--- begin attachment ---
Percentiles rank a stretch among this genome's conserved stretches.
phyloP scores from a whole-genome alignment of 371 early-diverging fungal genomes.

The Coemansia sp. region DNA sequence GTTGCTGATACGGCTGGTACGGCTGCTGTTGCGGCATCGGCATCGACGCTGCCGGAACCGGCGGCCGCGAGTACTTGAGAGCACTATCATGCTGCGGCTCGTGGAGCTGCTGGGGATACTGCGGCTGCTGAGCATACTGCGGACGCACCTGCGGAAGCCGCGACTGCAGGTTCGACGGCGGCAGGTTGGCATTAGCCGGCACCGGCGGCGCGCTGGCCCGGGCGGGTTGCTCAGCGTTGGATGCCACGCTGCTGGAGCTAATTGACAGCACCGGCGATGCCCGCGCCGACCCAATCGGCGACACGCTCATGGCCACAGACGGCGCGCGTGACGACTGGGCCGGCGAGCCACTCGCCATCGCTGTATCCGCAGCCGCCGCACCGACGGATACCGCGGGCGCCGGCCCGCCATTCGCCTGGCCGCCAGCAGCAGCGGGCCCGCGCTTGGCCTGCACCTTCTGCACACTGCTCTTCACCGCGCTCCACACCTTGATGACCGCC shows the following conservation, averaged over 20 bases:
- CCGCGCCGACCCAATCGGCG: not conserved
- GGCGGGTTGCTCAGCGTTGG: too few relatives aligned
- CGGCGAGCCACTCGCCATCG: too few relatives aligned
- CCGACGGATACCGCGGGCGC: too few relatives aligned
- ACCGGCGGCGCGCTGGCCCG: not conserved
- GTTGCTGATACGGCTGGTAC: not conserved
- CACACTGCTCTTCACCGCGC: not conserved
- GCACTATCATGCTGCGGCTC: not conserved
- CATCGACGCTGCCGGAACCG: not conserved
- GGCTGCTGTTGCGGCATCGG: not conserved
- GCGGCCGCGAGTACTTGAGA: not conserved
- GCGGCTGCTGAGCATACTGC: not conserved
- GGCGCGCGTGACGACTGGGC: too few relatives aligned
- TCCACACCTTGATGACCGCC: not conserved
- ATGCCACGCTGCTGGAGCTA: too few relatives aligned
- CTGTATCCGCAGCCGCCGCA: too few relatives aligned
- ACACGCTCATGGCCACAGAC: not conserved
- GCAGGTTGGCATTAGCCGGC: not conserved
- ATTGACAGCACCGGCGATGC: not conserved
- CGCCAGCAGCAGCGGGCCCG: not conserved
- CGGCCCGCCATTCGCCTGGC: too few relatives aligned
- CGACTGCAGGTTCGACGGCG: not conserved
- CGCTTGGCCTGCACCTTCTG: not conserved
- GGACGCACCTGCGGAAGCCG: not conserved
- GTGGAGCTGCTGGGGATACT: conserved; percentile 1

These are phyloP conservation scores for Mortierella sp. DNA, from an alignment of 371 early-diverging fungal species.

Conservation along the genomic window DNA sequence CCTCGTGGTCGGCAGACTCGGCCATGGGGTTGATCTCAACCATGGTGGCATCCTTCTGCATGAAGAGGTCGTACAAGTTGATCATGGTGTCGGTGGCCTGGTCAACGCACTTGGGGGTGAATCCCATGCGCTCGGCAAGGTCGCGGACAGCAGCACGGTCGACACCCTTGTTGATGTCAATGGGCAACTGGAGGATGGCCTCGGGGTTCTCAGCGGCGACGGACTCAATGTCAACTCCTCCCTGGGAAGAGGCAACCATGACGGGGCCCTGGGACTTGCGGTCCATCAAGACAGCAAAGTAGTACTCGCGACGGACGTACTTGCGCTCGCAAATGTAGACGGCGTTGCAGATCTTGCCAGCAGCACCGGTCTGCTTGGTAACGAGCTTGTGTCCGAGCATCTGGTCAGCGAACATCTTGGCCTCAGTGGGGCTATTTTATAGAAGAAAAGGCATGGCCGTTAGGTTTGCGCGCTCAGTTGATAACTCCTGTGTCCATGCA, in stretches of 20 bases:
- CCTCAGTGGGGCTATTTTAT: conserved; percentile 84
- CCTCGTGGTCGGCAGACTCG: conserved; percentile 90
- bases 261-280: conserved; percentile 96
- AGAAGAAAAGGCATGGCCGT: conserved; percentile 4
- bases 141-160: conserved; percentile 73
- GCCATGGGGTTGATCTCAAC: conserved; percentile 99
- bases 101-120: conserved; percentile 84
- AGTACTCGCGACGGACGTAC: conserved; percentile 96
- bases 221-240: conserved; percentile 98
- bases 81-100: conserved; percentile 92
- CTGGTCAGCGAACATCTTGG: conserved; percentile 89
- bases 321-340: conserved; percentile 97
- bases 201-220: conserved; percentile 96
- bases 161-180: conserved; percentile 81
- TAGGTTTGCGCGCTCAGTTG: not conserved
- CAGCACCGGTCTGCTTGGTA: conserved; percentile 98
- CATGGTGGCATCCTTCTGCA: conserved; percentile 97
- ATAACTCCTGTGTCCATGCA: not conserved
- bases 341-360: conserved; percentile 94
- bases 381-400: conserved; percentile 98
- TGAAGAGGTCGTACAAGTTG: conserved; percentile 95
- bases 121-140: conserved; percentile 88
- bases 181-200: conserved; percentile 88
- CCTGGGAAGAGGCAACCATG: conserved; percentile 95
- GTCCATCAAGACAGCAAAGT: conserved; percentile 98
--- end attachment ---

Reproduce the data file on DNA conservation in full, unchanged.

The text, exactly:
Percentiles rank a stretch among this genome's conserved stretches.
phyloP scores from a whole-genome alignment of 371 early-diverging fungal genomes.

The Coemansia sp. region DNA sequence GTTGCTGATACGGCTGGTACGGCTGCTGTTGCGGCATCGGCATCGACGCTGCCGGAACCGGCGGCCGCGAGTACTTGAGAGCACTATCATGCTGCGGCTCGTGGAGCTGCTGGGGATACTGCGGCTGCTGAGCATACTGCGGACGCACCTGCGGAAGCCGCGACTGCAGGTTCGACGGCGGCAGGTTGGCATTAGCCGGCACCGGCGGCGCGCTGGCCCGGGCGGGTTGCTCAGCGTTGGATGCCACGCTGCTGGAGCTAATTGACAGCACCGGCGATGCCCGCGCCGACCCAATCGGCGACACGCTCATGGCCACAGACGGCGCGCGTGACGACTGGGCCGGCGAGCCACTCGCCATCGCTGTATCCGCAGCCGCCGCACCGACGGATACCGCGGGCGCCGGCCCGCCATTCGCCTGGCCGCCAGCAGCAGCGGGCCCGCGCTTGGCCTGCACCTTCTGCACACTGCTCTTCACCGCGCTCCACACCTTGATGACCGCC shows the following conservation, averaged over 20 bases:
- CCGCGCCGACCCAATCGGCG: not conserved
- GGCGGGTTGCTCAGCGTTGG: too few relatives aligned
- CGGCGAGCCACTCGCCATCG: too few relatives aligned
- CCGACGGATACCGCGGGCGC: too few relatives aligned
- ACCGGCGGCGCGCTGGCCCG: not conserved
- GTTGCTGATACGGCTGGTAC: not conserved
- CACACTGCTCTTCACCGCGC: not conserved
- GCACTATCATGCTGCGGCTC: not conserved
- CATCGACGCTGCCGGAACCG: not conserved
- GGCTGCTGTTGCGGCATCGG: not conserved
- GCGGCCGCGAGTACTTGAGA: not conserved
- GCGGCTGCTGAGCATACTGC: not conserved
- GGCGCGCGTGACGACTGGGC: too few relatives aligned
- TCCACACCTTGATGACCGCC: not conserved
- ATGCCACGCTGCTGGAGCTA: too few relatives aligned
- CTGTATCCGCAGCCGCCGCA: too few relatives aligned
- ACACGCTCATGGCCACAGAC: not conserved
- GCAGGTTGGCATTAGCCGGC: not conserved
- ATTGACAGCACCGGCGATGC: not conserved
- CGCCAGCAGCAGCGGGCCCG: not conserved
- CGGCCCGCCATTCGCCTGGC: too few relatives aligned
- CGACTGCAGGTTCGACGGCG: not conserved
- CGCTTGGCCTGCACCTTCTG: not conserved
- GGACGCACCTGCGGAAGCCG: not conserved
- GTGGAGCTGCTGGGGATACT: conserved; percentile 1

These are phyloP conservation scores for Mortierella sp. DNA, from an alignment of 371 early-diverging fungal species.

Conservation along the genomic window DNA sequence CCTCGTGGTCGGCAGACTCGGCCATGGGGTTGATCTCAACCATGGTGGCATCCTTCTGCATGAAGAGGTCGTACAAGTTGATCATGGTGTCGGTGGCCTGGTCAACGCACTTGGGGGTGAATCCCATGCGCTCGGCAAGGTCGCGGACAGCAGCACGGTCGACACCCTTGTTGATGTCAATGGGCAACTGGAGGATGGCCTCGGGGTTCTCAGCGGCGACGGACTCAATGTCAACTCCTCCCTGGGAAGAGGCAACCATGACGGGGCCCTGGGACTTGCGGTCCATCAAGACAGCAAAGTAGTACTCGCGACGGACGTACTTGCGCTCGCAAATGTAGACGGCGTTGCAGATCTTGCCAGCAGCACCGGTCTGCTTGGTAACGAGCTTGTGTCCGAGCATCTGGTCAGCGAACATCTTGGCCTCAGTGGGGCTATTTTATAGAAGAAAAGGCATGGCCGTTAGGTTTGCGCGCTCAGTTGATAACTCCTGTGTCCATGCA, in stretches of 20 bases:
- CCTCAGTGGGGCTATTTTAT: conserved; percentile 84
- CCTCGTGGTCGGCAGACTCG: conserved; percentile 90
- bases 261-280: conserved; percentile 96
- AGAAGAAAAGGCATGGCCGT: conserved; percentile 4
- bases 141-160: conserved; percentile 73
- GCCATGGGGTTGATCTCAAC: conserved; percentile 99
- bases 101-120: conserved; percentile 84
- AGTACTCGCGACGGACGTAC: conserved; percentile 96
- bases 221-240: conserved; percentile 98
- bases 81-100: conserved; percentile 92
- CTGGTCAGCGAACATCTTGG: conserved; percentile 89
- bases 321-340: conserved; percentile 97
- bases 201-220: conserved; percentile 96
- bases 161-180: conserved; percentile 81
- TAGGTTTGCGCGCTCAGTTG: not conserved
- CAGCACCGGTCTGCTTGGTA: conserved; percentile 98
- CATGGTGGCATCCTTCTGCA: conserved; percentile 97
- ATAACTCCTGTGTCCATGCA: not conserved
- bases 341-360: conserved; percentile 94
- bases 381-400: conserved; percentile 98
- TGAAGAGGTCGTACAAGTTG: conserved; percentile 95
- bases 121-140: conserved; percentile 88
- bases 181-200: conserved; percentile 88
- CCTGGGAAGAGGCAACCATG: conserved; percentile 95
- GTCCATCAAGACAGCAAAGT: conserved; percentile 98